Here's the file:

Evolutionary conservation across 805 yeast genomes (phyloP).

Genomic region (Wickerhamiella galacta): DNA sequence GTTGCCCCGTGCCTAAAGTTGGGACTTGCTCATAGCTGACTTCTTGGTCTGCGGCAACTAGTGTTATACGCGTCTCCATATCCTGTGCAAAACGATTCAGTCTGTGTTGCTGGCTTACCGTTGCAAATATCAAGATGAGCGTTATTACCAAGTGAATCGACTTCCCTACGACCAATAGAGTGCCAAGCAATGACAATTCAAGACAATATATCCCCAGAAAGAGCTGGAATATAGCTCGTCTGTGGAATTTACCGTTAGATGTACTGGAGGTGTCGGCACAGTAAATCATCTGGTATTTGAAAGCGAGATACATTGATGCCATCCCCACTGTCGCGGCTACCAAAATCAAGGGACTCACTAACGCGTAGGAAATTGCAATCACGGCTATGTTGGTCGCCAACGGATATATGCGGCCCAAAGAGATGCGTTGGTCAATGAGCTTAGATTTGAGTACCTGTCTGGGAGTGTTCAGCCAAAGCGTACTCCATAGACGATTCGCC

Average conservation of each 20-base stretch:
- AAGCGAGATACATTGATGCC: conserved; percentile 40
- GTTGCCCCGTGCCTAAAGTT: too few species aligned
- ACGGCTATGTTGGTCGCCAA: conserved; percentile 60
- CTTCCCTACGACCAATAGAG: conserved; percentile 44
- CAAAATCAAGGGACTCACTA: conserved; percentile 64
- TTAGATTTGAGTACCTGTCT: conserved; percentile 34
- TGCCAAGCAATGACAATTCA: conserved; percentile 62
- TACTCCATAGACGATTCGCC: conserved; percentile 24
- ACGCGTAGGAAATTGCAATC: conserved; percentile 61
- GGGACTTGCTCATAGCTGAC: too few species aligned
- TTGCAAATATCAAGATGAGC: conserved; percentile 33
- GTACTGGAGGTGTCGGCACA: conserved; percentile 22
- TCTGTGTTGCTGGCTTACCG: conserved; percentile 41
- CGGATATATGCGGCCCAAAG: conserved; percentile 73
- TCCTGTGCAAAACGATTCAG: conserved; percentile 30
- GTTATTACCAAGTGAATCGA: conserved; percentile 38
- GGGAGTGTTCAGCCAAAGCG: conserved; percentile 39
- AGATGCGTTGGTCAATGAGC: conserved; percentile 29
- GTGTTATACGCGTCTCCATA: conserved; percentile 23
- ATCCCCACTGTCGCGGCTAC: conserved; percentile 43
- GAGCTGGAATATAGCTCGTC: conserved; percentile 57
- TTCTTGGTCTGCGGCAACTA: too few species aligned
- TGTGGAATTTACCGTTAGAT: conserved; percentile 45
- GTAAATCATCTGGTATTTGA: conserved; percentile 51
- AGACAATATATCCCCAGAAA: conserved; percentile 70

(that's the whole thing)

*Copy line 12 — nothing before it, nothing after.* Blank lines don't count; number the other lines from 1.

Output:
- ACGCGTAGGAAATTGCAATC: conserved; percentile 61